“With OTT you have the possibility of having your cake and eating it too,” says Michael Lantz, CEO of Accedo, speaking about the growing importance of adopting a hybrid-monestisation approach for streaming services. He continues: “It’s about finding ways of maximising total revenues by personalising monetisation models for different consumer segments. That to me is hybrid monetisation.”
Accedo – a video solutions provider – recently announced the launch of hybrid-model support for its SaaS platform Accedo One. According to the company, the inclusion of the feature represents an industry first for a product solution which delivers hybrid business models for OTT services. The updated solution will be commercially available from early 2023.
The ‘no-code’ platform gives companies the tools needed to design and manage a branded video service, across all major platforms. Accedo says the solution enables service providers to get to market faster by reducing the complexities of execution, and allows them to expand their services by integrating new features in-line with customer preferences.
Lantz elaborates on the update to the SaaS: “Other companies have the approach of enabling either advertising or subscription models in their product. This means their customers are limited to offering either an ad-funded service or having it be subscription-based.
“What we can do is offer the possibility of combining them into one service. We can also create multiple tiers within an advertising model. In one service we can create different authentication models, and can structure different tiers with different prices set for varying levels of ads.”
Lantz draws parallels between the growing acceptance of hybrid-monetisation within the OTT space to the traditional monetisation of broadcast channels. He says: “If you go back 20 years, most Pay TV channels had advertising and were paid channels, offered in some sort of package via the Pay TV operator.”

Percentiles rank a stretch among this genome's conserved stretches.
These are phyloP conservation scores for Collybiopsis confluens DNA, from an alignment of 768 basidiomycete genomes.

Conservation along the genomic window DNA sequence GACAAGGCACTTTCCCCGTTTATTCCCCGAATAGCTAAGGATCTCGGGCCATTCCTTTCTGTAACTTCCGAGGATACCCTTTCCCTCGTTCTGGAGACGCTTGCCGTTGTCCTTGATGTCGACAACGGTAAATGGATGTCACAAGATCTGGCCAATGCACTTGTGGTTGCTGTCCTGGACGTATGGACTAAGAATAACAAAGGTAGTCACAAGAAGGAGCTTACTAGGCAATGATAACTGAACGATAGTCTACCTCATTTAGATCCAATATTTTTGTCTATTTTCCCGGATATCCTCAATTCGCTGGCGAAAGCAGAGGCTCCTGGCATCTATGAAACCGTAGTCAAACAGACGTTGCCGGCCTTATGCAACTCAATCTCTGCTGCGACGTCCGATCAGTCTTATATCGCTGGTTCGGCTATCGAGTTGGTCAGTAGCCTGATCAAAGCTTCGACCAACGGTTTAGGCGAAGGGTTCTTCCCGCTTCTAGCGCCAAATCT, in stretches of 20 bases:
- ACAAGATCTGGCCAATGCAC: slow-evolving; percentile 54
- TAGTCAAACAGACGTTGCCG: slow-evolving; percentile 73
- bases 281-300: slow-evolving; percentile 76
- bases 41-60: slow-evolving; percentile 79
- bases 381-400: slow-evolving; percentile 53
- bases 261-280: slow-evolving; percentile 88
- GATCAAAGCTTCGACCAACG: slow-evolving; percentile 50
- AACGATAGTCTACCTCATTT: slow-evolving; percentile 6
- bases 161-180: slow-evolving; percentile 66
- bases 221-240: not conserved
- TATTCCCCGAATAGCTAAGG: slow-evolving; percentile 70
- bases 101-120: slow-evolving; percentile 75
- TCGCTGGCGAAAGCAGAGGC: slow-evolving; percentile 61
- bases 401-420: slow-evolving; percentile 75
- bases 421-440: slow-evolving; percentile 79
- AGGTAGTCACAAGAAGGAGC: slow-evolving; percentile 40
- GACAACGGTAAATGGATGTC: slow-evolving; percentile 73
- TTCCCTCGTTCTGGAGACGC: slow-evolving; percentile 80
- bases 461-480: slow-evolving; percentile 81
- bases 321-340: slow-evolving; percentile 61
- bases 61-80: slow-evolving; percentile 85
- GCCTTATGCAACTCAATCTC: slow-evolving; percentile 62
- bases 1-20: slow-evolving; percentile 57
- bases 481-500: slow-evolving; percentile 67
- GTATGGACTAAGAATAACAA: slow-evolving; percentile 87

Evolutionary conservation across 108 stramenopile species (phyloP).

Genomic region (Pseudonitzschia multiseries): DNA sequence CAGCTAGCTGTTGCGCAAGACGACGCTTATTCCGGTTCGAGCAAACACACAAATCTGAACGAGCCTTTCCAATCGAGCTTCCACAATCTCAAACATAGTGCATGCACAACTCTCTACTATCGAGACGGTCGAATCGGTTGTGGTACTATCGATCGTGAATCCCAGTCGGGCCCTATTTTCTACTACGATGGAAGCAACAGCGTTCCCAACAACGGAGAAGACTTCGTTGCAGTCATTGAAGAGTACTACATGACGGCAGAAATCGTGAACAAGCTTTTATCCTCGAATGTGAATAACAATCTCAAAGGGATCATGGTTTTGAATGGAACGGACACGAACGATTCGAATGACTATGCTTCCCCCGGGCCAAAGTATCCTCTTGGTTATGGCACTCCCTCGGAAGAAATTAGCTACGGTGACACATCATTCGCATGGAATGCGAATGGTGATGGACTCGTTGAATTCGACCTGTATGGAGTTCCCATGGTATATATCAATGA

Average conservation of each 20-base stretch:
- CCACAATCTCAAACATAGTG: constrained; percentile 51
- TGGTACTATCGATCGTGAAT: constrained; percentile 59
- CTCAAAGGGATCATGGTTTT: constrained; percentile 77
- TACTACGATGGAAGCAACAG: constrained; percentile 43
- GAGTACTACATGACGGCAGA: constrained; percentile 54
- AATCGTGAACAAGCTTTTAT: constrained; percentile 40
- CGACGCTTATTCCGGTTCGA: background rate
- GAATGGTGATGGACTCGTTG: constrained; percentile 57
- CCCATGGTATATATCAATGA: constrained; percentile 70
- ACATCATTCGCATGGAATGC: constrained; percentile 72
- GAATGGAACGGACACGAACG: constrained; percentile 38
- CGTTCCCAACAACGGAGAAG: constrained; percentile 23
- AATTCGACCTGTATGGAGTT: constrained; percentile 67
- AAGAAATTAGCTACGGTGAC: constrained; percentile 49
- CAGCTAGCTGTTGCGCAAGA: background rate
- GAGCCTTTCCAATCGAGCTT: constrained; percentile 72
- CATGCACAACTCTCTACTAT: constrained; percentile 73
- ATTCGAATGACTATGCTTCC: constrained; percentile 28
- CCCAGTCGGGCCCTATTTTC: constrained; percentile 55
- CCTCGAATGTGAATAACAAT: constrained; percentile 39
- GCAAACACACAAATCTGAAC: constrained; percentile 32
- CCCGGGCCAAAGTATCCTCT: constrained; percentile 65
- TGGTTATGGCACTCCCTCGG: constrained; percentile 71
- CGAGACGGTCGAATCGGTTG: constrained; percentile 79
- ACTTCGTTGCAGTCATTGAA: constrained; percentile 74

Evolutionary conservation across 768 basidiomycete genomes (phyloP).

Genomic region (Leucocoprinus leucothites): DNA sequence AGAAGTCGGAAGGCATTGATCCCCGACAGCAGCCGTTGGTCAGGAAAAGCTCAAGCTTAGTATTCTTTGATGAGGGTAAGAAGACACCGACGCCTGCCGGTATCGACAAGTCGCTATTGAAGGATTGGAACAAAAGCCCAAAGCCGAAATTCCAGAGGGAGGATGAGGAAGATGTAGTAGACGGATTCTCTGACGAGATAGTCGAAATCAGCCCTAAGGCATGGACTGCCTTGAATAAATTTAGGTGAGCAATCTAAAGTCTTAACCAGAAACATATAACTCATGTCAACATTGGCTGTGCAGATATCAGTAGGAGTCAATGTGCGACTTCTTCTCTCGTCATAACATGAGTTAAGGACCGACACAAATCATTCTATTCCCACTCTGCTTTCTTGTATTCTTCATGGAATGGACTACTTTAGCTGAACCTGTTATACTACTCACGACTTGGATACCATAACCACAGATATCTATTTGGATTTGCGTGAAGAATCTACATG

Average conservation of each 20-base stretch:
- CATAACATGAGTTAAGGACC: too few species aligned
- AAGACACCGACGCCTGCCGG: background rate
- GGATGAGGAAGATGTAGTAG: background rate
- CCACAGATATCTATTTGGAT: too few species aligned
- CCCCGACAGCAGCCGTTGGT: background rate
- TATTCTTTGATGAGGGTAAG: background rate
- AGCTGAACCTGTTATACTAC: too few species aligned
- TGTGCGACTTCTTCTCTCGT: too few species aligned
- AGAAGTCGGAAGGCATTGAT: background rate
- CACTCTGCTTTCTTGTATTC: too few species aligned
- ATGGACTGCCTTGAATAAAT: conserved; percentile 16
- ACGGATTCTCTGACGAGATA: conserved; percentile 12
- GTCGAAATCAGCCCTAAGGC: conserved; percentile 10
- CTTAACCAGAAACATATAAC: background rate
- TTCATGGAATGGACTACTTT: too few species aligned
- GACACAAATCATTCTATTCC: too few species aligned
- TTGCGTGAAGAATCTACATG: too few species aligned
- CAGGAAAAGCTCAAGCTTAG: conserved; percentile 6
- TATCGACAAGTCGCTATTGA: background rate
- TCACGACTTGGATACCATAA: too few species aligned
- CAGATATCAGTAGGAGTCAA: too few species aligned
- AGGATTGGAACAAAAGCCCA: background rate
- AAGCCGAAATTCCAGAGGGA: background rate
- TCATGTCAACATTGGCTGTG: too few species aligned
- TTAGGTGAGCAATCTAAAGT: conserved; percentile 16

Despite the exceptions of free-to-air channels (which were ad or license funded) and the limited instances of purely pay channels, the vast majority came under a hybrid-monetisation model. He believes consumers will accept hybrid-monetisation as long as they feel they are receiving sufficient value from the content, and the cost – both in terms of time spent watching ads, and the money spent on subscription fees – does not exceed that value
Lantz clarifies that, while Accedo does offer an end-to-end solution to build and manage video services, the company does not operate every component of the supply chain but instead works with select vendors to offer its customers a bundled price.
He remarks: “It is not end-to-end in the sense that we do everything ourselves, but instead in the sense that the customer can buy everything from us. There is one agreement you sign with Accedo and we will make sure everything works. We find and work with vendors who complement our offering”
The company works with measurement companies to provide analytics – such as Conviva, Commscore and Nielsen – as well companies to provide a video platform (such as Brightcove) and a payment customer management platform.
He also mentions that, because of Accedo’s focus on UI, it is well placed coordinate an end-to-end solution which involves partnering with several vendors: He says: “Since our central focal point is the UI, we need to work with everyone to make sure we’re compliant with everyone in the industry. That enables us to be a very natural speaking partner to bring this sort of product together in one piece.”